Charissa N. Terranova is Assistant Professor of Aesthetic Studies at The University of Texas at Dallas. A freelance curator and scholarly critic, she has recently completed a book-length manuscript entitled Automotive Prosthetic: The Car, Technological Mediation, and the Conceptual Turn in Art, 1951-Present.
Visual Arts Center, Austin
Through March 12
By Justin Cavin
Amanda Ross-Ho, Installation view from UNTITLED NOTHING FACTORY at the Visual Arts Center in the Department of Art and Art History at UT Austin, Spring 2011. Photo by Adam Schreiber & Colin Doyle.
Amanda Ross-Ho lends form to the aesthetic impulse by recontextualizing the perceived formal and physical limits of the gallery, exhibition hall, and artist’s studio. In a sort of narratological loop the relationship between exhibition and viewer is called into question by way of installations that are intended to upend the traditionally understood roles of space, the viewer, and the artist and her studio.
UNTITLED NOTHING FACTORY, her installation/performance at the Visual Arts Center, University of Texas, Austin, is no exception. In the expansive Vaulted Gallery Ross-Ho recently led a marathon art-making session. For a little over two weeks she was present in the space, serving as an artist-teacher, inviting viewers into a staging area or “factory” where they were led in producing hand-built ceramic vessels, handmade paper and blank stretched canvases at work stations. These commonly understood artistic forms (the canvas, the vessel, the paper) act as conceptual reliquaries. Through the process of their creation in this gallery-cum-studio, the objects are very much about bringing the solitary, generative activity that traditionally surrounds artists in their studios into a more egalitarian light. The objects produced by the workers are all white and seemingly anonymous in their materiality, and belie the individuals’ labor that produced them. On another collective level, many of the materials that were used to create the objects were culled from other spaces throughout the institution. The pulp of the hand-made paper, for instance, was itself made from recycled office papers.
As the title of the exhibition suggests, Ross-Ho has not only cultivated the potential energy of the space, but has also cultivated the labor and productive power of her “workers” or “participants” vis-à-vis the factory. And at the end of the day “the factory” is a rather charged situation in itself, a word that can conjure images that aren’t nearly as generous as this project intends to be. Moreover, the entire process was documented with a single time-lapse camera positioned above the gallery space that surveyed the whole scene in several-second intervals. The focal point of the installation relies heavily on the performative quality of participation. After the production stopped, and in a highly stylized fashion, the ceramic vessels were displayed on shelves, the canvases dramatically hung on one of the gallery walls, and the paper stacked neatly on tables that were used as production stations. The resulting installation is moving and ghostly.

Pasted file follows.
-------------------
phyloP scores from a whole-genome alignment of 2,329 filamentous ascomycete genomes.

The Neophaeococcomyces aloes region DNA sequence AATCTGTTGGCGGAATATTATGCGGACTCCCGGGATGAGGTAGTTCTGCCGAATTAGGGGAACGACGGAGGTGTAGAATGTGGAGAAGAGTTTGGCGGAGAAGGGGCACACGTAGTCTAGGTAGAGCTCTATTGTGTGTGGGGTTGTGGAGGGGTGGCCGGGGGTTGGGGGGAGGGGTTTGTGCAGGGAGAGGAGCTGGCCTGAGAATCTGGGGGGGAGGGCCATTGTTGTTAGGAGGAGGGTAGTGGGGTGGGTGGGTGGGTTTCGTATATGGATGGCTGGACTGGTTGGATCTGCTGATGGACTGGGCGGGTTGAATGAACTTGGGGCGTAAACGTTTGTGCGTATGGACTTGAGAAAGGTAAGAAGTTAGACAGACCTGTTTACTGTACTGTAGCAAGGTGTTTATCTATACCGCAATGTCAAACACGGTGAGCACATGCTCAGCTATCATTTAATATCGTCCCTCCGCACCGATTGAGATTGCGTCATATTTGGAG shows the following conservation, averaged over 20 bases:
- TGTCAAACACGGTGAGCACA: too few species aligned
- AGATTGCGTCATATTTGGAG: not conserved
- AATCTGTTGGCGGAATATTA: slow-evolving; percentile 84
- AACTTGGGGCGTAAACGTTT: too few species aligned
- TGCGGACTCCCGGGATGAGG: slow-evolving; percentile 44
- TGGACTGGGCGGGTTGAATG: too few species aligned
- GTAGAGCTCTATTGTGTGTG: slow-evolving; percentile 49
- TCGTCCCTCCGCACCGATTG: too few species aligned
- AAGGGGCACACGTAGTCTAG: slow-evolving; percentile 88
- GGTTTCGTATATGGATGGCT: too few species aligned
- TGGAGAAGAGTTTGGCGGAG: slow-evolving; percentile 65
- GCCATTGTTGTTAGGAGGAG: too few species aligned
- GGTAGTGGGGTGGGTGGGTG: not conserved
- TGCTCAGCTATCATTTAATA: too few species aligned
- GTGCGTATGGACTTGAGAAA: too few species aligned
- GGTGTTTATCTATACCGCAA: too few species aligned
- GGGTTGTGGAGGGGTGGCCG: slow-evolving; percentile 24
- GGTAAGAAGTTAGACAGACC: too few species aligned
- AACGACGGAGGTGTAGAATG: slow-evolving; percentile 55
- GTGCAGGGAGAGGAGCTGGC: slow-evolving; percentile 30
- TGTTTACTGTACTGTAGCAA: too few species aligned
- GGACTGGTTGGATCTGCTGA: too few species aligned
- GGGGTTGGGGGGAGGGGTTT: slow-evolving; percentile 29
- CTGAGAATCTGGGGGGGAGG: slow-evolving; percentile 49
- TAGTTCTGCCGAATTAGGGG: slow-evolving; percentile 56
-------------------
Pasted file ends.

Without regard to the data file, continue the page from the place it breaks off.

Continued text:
Ultimately Ross-Ho is interested in multiplicity and the unforeseen forces that collide at any given moment to make up our present. However, there is a great deal of choreography in the VAC work. The closed-circuit recording of the entire event will presumably be displayed if the piece is reinstalled in a commercial or institutional space. Shooting at intervals of several seconds at a time the footage is likely to resemble surveillance video, a documentation process that is at odds with the fleeting intimacy encouraged throughout the project. At the end of the exhibition’s run the entire production will be packed up and shipped back to Ross-Ho’s studio in Los Angeles, where presumably it will become part of her working arsenal (if not sold). In many of her works the artist borrows elements from previous installations and incorporates them into new pieces, extending the narrative further while continuing to fold the past onto the present.
Justin Cavin is a writer and curatorial assistant at the Core Program, Museum of Fine Arts, Houston.
Arthouse at the Jones Center, Austin
Through March 27
By Lee Webster
Lisa Tan, Exhibition view of Two Birds, Eighty Mountains, and a Portrait of the Artist, 2011. Courtesy of the artist.
Lisa Tan’s Two Birds, Eighty Mountains, and a Portrait of the Artist finds meaning in the impulse to tally and poetry in the compulsion to chronicle. The works rely on Tan’s rigorous process of accumulating information and take the form of a collection, a long correspondence, an obsessive routine and a minute alteration. In the starkly arranged gallery the four pieces are in quiet dialogue about intimacy, loss and the passage of time. However, what they have to say is so subtle, their whisperings so quiet, that their message is sometimes lost to the viewer.